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For a fortunate number of years in the late 70's and early 80's, the world was blessed to be united under one music, one man, one name'¦Bob Marley. Though we are no longer blessed with his physical presence, we will always feel his spiritual presence. It is possible however that we are in the presence of the second coming .
Jay Malinowski doesn't agree with past media 'The White Bob Marley' labels. 'I think its really stupid. Obviously I'm not. We're just trying to do our own thing. The Police, Bob Marley, The Clash'¦Yeah, they're all influences. It's nice to be compared to people like that, but it sounds ridiculous.' The 'we're' Jay is referring to is the artistic formation known as Bedouin Soundclash.
As lead vocals for this Vancouver, British Columbia bred talent, Jay takes the brunt of the media comparisons. But after talking to Jay for a few minutes it was clear to me the hype and comparisons have been a bit misconstrued. If there is any shadow of similarity between Bob Marley and Bedouin Soundclash worth speaking on, it's more of a spiritual similarity than a physical likeness. Almost sounding irritated but not quite, Jay talks a little about the state of Reggae. 'In North America, Reggae gets pushed to the side as hippie music. Everywhere else, it's like worker music'¦.Blue collar, but it's everyone's music. There's something really powerful about reggae. I think in the future the music (Reggae) is going be considered more important."
Discovered by Stomp Records during their 1st year @ Queens University,Jay Malinowski, Pat Penngelly (Drums), and Eon Sinclair (Bass) released their debut L.P. 'Root Fire'. Though Root Fire (self-produced) created a slight Canadian heat wave, when it came time to record "Sounding A Mosaic"
Bedouin Soundclash, the trio chose Daryl Jennifer to sit at the helm of the controls. Most famously known for his work with NYC Punk Rock innovators, Bad Brains, Jay explained what the presence of Jennifer meant to the project. 'It was amazing, he really understood what we we're trying to do in terms of bringing in different influences, and pushing things forward."
Often times on an artist's second release, whispers of a sophomore jinx float around. I asked Jay if this was an existing pressure during the recordings. 'The pressure was mainly from ourselves. We wanted to show people who were doubting; show some people in the scene who are credible, that they were wrong. I think a lot of the scene is stuck in a rut. We wanted to write a lot of things that were progressive, while staying true to the roots of the genre.'
Progressive is just not as easy as it used to be in these the days post September 11th, 2001. It's hard to do anything without the day of infamy's direct effect shading the result. According to Jay, the making of this record was no exception. 'We really couldn't avoid the subject. Songs like 'Murder on the Midnight Wire' look at the prospective of the Bush administration. Right after 9.11, everyone was looking for a scapegoat for the human tragedy. Unfortunately people get blamed. 'Criminal' is the same way. They're kind of accusatory(songs)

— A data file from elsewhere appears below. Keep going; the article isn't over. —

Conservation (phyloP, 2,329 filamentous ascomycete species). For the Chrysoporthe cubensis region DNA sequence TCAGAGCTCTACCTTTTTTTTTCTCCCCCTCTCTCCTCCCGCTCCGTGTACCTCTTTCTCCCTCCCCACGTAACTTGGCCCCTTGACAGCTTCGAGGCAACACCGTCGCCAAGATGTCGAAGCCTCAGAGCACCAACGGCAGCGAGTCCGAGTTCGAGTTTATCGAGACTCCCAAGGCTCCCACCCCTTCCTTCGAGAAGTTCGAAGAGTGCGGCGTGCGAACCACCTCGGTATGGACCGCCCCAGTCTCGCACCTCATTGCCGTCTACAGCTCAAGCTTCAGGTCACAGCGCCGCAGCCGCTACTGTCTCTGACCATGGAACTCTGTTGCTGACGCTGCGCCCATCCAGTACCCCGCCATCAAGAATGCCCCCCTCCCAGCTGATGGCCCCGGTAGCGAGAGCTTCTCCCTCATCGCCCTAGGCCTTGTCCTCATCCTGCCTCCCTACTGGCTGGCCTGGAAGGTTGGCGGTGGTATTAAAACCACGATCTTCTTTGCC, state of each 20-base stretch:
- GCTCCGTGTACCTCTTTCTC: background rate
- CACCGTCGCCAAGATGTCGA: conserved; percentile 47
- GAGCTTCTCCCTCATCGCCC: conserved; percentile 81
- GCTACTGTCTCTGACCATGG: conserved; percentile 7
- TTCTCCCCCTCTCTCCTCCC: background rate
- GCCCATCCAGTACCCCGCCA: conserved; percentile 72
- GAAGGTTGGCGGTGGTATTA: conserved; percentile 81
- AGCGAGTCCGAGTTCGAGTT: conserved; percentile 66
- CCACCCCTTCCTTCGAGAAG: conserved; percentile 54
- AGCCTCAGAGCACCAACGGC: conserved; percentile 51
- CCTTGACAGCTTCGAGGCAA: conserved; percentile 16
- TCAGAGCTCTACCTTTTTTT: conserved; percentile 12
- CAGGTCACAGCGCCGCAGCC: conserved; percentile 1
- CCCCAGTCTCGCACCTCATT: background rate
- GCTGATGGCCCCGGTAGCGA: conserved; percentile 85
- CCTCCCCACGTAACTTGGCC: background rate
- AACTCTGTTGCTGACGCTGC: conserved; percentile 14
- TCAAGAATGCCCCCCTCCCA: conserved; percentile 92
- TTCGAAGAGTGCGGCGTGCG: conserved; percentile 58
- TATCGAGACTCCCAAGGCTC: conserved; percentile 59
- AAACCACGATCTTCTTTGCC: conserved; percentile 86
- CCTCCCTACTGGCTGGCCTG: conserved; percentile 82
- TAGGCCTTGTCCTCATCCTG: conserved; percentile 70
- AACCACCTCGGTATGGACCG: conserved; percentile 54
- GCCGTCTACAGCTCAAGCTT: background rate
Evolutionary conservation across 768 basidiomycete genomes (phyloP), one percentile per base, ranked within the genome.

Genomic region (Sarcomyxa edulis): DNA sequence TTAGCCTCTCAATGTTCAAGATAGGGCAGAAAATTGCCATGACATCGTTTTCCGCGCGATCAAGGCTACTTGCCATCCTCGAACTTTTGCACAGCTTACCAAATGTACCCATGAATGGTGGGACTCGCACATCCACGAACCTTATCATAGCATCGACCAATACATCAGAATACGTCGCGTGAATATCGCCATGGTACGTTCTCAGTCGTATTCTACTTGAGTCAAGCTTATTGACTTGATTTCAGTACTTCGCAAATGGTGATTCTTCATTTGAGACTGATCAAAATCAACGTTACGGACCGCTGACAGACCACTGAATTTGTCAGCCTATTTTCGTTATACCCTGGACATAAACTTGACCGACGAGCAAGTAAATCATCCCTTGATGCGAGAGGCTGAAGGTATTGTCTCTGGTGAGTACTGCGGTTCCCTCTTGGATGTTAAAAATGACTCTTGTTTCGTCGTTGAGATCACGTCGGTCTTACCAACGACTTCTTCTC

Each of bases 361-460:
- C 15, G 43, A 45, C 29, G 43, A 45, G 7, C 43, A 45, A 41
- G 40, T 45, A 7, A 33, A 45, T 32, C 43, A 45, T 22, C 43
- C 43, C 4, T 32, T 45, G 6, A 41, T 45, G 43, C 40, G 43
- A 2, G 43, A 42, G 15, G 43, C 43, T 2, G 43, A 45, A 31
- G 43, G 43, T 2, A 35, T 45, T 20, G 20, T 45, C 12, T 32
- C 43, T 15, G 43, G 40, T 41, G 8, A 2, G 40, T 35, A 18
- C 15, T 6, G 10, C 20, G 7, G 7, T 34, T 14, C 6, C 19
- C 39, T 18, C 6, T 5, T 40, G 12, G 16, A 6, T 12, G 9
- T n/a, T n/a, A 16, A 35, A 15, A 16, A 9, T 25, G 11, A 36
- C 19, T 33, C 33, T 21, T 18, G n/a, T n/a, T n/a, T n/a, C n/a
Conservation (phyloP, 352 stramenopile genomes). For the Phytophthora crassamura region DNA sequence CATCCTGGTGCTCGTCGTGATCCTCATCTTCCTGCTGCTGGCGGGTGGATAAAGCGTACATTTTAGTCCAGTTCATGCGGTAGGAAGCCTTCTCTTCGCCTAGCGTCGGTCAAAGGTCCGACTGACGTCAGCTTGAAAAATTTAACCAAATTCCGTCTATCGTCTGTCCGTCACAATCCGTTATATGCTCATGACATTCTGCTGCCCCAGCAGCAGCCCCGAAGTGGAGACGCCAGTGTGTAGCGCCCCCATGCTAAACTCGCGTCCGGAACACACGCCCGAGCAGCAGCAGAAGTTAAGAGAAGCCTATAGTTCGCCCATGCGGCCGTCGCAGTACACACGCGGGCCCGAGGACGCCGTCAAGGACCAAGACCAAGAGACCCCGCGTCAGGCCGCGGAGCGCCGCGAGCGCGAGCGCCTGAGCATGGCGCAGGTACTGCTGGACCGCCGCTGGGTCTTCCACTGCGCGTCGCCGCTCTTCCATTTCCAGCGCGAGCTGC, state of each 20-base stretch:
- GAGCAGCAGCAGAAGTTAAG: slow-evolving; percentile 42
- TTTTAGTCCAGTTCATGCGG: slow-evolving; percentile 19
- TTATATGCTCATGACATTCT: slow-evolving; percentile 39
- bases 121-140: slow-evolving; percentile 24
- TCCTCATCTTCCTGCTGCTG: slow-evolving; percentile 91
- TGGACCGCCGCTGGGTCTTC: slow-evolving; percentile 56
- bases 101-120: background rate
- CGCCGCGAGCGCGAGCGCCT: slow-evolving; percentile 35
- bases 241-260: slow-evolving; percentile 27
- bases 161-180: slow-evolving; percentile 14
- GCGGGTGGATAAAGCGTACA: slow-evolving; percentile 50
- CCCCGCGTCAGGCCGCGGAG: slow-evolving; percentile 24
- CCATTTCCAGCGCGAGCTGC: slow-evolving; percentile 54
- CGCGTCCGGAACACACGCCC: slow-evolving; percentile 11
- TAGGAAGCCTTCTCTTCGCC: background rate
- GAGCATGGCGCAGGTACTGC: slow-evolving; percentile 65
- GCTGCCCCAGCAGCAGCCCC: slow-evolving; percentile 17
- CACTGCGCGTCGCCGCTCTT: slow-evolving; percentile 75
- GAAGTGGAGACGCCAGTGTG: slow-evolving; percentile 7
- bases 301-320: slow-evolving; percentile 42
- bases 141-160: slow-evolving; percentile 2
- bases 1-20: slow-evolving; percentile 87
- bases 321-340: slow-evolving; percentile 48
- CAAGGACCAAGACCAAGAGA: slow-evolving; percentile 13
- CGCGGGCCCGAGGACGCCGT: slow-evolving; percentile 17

Named after the Israeli producer, Badawi's 1996 LP release, Bedouin Soundclash mesh together the lines of diverse musical genres. 'We all came together cause we loved Reggae music. We all kind of take different avenues, then try to bring all of our other things and slip everything in.' With influences ranging from Bob Dylan to The Streets and back across the creative pendulum to The Specials, one would think Jay yearns to bring back a fallen influence or two. 'Joe Strummer just so I could meet him, just 'cause I'm selfish. I would love to sit down for an hour with him and ask him questions. I would just love to hear his stories. He is one of the biggest influences on me as a musician."
Usually a sensitive topic amongst artists, I asked the man with the golden pipes how he would cure the wounds between consumers and distributors created by mp3's over the last few years. 'The only people who change things are the people who are buying it, they're the ones who have the power. But I don't know'¦.maybe a resurgence of mix tapes (laughs)."
While Jay and the boys have enjoyed sharing the stage with legendary artists like The Slackers, things are not always peachy on the road. 'The shows keep you alive yeah, but the late nights and the early mornings'¦(He says Questionably to himself)'¦'¦.. I really enjoy being in one place, and I can't write when I'm on the road. I feel like I'm living hand to mouth. Being kind of homeless is really draining when you really don't have a place to shut the door and say 'See ya.'
I also asked Jay what advice does he have for those who aspire to be on the road and live the artist life. 'Become involved because you're passionate. It should be straight forward. Find a way to get involved. Start promoting a show of a band that you really like. Just get involved locally before thinking beyond that, and usually it all follows in time."
Sure, comparisons can be made between Jay and the severely missed fallen hero Marley. Sure, he and his band mates make some of the most invigorating Punk, Neo, Soul, Rock, HipHop, and Electro Dancehall Reggae. Sure, they're popularity is spreading quicker than a brushfire on a scorching California summer day. But Jay insists the drive behind this thing called music will always be simple. 'We don't have any one thing in particular. There's so many things. We always strongly believe people should say something different; something that hasn't been said before. Stand up for what you believe in. A lot of bands out there follow what's already been said. I guess the biggest thing is if you have something to say stand up and say it."